It started out as an awareness, which turned into a theory. Over time, the theory has been tested and, with some exceptions, has turned out to be valid, at least in my kitchen.
I'm calling it the Law of Three. To wit: In order to get comfortable with a new recipe, technique or ingredient, one must use it at least three times.
I took my theory and articulated it into this law while I was working on corn chowder. It took longer than usual for the corn to show up at the green market, and even longer for it to go down in price, but that finally happened a few weeks ago. I bought a lot. And I was looking for new ways to prepare it. Potatoes have also been plentiful at the market, so I had a few of those too, and thought to combine the two.
Since my recent success with vegetable stock, I have been more serious about finding uses for corn cobs once I have removed the corn. I decided to look for some ideas for a corn chowder. And, as usual, found something that looked right up my alley at Elise's Simply Recipes.
I thought any corn chowder recipe would involve a roux, so I was surprised to discover that the version on Elise's blog did not call for one. I liked that, so I decided to use her version as the base for my attempt.
I followed Elise's version fairly closely for my first attempt. The main difference was that I used leeks instead of onions. I have been playing with a leek and potato soup (which I have not perfected yet, so I am not ready to write about it), and I really like that combination. Corn seems like a natural companion, so I decided to stay with that combination. I also had three beautiful leeks I had bought at the green market. You can't argue with that.
All in all it was a success. The main problem, and it was minor, was that I cooked the potatoes too long and they turned into mush. But the flavors were there so I decided it was worth making again.
For my second attempt, I made sure not to cook the potatoes too long. Unfortunately, however, I did not cook them long enough. There were also too many of them, as well as too much corn. I usually do not bother too much with proportions, especially in soups and stews, but the chowder lacked balance between liquid and solid. The slightly underdone potatoes did not help, either. It was edible, but not as good as the first batch.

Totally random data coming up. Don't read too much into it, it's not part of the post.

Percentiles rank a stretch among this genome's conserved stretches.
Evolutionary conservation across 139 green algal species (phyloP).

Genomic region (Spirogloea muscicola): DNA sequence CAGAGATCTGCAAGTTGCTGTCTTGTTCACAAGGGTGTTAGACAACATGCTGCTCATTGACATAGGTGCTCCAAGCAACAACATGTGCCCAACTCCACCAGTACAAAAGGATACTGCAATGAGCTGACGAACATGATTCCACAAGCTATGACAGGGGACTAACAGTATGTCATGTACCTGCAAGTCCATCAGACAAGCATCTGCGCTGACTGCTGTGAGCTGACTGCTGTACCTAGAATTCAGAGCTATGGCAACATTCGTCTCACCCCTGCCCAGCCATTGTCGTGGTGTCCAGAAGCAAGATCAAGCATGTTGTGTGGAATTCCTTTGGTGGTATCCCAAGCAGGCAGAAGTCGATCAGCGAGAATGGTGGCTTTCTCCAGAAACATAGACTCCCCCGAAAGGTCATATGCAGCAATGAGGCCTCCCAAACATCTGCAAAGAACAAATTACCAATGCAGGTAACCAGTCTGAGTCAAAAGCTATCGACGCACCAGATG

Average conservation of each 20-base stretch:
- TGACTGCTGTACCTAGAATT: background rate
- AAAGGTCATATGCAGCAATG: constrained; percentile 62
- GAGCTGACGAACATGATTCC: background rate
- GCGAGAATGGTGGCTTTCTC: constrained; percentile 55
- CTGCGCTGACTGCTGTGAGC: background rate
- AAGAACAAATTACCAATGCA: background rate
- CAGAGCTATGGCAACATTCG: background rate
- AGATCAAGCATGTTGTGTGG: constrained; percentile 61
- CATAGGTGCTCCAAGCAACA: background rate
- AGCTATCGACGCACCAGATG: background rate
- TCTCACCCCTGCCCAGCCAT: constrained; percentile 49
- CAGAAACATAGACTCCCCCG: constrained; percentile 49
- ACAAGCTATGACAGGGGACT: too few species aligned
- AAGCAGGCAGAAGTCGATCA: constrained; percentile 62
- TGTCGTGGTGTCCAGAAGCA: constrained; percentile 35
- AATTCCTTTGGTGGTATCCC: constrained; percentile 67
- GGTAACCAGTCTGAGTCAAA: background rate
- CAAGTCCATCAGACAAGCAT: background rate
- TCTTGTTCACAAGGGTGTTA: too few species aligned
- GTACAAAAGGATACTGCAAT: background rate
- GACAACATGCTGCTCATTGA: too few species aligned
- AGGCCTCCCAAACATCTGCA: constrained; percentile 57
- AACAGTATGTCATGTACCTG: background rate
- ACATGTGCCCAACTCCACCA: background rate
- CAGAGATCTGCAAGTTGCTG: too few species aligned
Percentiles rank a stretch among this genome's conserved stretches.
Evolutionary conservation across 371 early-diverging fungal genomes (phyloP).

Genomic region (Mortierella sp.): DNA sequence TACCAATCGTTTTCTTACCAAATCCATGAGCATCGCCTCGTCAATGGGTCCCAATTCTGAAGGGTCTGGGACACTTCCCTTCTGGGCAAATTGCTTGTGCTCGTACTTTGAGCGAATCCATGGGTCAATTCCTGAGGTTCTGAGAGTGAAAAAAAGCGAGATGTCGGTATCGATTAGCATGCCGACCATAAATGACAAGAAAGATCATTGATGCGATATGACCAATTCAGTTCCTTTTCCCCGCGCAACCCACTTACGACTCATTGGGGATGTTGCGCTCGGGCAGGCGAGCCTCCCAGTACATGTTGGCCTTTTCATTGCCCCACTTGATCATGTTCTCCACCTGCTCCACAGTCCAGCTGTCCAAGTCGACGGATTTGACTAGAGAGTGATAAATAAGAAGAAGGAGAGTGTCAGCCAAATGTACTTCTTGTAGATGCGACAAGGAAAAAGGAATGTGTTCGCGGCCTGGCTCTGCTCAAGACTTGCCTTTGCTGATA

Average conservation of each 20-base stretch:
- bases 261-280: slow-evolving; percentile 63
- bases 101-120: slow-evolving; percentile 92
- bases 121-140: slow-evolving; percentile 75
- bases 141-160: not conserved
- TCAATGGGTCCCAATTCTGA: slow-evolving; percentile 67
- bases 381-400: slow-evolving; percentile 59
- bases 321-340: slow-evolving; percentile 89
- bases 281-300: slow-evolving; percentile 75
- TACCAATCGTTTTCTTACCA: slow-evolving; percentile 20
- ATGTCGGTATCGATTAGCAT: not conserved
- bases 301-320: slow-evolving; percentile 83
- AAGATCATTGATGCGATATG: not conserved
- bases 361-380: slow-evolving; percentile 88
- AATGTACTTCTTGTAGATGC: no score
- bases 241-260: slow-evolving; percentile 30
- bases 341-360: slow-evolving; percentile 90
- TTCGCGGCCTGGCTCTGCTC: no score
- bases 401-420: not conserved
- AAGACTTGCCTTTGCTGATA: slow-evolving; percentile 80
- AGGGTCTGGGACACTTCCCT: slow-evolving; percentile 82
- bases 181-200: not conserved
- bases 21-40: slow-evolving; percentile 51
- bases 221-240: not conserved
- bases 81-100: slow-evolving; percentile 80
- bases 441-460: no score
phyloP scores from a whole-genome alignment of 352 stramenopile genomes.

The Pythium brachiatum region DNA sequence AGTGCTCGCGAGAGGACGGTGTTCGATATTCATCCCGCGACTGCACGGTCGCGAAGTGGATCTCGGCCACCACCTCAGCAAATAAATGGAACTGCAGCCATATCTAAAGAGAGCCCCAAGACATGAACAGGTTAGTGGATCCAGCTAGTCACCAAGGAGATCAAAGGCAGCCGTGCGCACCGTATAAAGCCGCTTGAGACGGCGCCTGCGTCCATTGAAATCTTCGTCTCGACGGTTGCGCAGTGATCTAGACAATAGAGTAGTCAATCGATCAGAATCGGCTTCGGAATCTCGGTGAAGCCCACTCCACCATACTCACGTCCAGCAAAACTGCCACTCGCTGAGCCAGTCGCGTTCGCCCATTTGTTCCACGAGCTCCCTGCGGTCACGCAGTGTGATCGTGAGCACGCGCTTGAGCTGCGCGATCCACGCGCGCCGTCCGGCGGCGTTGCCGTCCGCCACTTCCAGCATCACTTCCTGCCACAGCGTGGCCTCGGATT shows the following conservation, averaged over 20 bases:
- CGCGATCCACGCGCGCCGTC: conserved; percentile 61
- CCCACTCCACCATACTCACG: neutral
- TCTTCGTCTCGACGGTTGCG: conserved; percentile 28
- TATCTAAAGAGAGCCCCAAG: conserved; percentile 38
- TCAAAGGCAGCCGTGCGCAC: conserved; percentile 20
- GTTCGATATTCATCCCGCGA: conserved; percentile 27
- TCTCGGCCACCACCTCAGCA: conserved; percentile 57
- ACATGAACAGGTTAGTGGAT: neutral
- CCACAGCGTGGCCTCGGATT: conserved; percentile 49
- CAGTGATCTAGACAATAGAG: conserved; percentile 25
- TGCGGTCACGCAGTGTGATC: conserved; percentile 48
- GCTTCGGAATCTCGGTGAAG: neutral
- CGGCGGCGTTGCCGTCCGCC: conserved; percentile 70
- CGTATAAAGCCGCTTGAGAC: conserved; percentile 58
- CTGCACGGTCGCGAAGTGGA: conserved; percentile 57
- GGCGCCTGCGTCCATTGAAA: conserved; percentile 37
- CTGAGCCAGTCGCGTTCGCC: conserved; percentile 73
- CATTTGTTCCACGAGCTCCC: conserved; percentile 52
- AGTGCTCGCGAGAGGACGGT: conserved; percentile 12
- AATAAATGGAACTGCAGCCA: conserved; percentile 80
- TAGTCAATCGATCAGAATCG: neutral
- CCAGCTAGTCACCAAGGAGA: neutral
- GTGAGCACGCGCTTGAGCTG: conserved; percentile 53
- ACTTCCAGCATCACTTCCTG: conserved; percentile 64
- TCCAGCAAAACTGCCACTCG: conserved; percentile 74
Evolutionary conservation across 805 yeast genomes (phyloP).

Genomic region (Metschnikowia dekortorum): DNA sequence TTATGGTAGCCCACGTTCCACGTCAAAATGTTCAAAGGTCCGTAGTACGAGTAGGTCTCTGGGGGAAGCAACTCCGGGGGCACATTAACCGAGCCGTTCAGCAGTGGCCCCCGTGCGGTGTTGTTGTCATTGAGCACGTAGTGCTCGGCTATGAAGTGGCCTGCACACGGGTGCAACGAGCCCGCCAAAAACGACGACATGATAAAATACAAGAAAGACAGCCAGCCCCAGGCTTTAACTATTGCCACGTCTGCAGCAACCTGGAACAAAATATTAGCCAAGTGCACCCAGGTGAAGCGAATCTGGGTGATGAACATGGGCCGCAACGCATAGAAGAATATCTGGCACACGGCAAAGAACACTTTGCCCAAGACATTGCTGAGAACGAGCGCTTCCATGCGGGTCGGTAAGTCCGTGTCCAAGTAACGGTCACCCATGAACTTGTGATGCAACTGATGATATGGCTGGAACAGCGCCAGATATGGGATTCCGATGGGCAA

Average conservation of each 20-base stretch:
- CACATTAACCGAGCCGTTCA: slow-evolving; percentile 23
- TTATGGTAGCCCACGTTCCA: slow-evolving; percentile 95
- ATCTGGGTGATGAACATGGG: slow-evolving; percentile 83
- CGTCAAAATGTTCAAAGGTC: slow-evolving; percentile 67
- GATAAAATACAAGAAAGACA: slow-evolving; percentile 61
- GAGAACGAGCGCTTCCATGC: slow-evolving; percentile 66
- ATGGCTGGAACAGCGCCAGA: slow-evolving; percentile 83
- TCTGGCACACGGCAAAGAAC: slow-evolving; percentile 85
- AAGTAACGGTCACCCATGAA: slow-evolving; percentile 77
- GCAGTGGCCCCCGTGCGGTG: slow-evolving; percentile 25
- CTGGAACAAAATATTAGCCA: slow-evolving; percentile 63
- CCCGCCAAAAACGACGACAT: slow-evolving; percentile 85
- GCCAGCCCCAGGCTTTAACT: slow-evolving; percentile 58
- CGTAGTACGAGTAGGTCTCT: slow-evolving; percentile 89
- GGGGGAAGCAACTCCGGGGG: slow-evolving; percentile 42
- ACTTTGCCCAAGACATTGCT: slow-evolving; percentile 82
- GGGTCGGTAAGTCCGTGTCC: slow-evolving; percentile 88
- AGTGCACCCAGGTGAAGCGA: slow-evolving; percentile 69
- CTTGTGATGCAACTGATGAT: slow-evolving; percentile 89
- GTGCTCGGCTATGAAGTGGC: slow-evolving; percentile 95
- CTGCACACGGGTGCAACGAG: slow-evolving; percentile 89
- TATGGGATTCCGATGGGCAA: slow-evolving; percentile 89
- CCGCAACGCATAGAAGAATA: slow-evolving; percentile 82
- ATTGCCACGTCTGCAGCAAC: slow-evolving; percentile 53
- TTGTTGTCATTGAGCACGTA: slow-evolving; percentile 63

So I went at it one more time. Armed with what I knew worked from the first batch, and what didn't work from the second attempt, I knew when to check the potatoes to make sure they had cooked through without turning to mush. I knew how much potato and corn to add. I knew how low to have the burner on to cook the potatoes without scalding the milk.
The end result? Pretty near perfection, I must say. A rich flavorful broth, soft creamy potato and crisp sweet corn. A beautiful way to enjoy the fresh bounty of summer. It's substantial enough for a meal, while at the same time being light enough for the season. Of course, by this time I had run out of leeks so I used an onion. It would be just as good with either.
And there you have it. The first try gives you the base of a recipe. The second time you make adjustments that may or may not work, and compare them against the first. By the third time, you know how you want it, and you have some experience in how to make that happen. The Law of Three.
There's a good chance that you will like this recipe just as it is. But if you think you can improve on it, I bet it will take you two more attempts to get it just where you want it.
Home Cookin Chapter: Soups and StewsCORN CHOWDER
3-1/2 Tbsp butter
1 large leek, well rinsed and chopped, or 1 medium onion, chopped
1 carrot, peeled and diced
1 stalk celery, diced
3 ears of blanched corn, cut from the cob, plus the cobs (broken in half)
3 cups milk
3 bay leaves
salt and pepper to taste
1 medium potato, diced
1/2 red bell pepper, diced
1 Tbsp fresh thyme, or 1 tsp dried
1/2 tsp sweet smoked Spanish paprika
1/4 lb. ham, cubed
Melt butter in 3-quart saucepan over medium heat. Add onions and cook until translucent, approximately 5 minutes. Add carrots and celery and cook another 5 minutes.
Nestle the corn cobs in among the vegetables and cover with the milk. Add the bay leaves. Bring to a boil, then lower the heat to the barest simmer and cook for 30 minutes. Do not let the milk scald.
Remove the corn cobs and the bay leaf and add the potatoes and bell pepper. Bring to a boil, reduce heat, and cook for another 15 to 20 minutes, until the potatoes are just tender.
Add the corn, ham, thyme and paprika and cook another 5 to 10 minutes, until the corn and ham are warmed through.
Adapted from Elise's recipe on Simply Recipes.
Exported from Home Cookin 5.9 (www.mountain-software.com)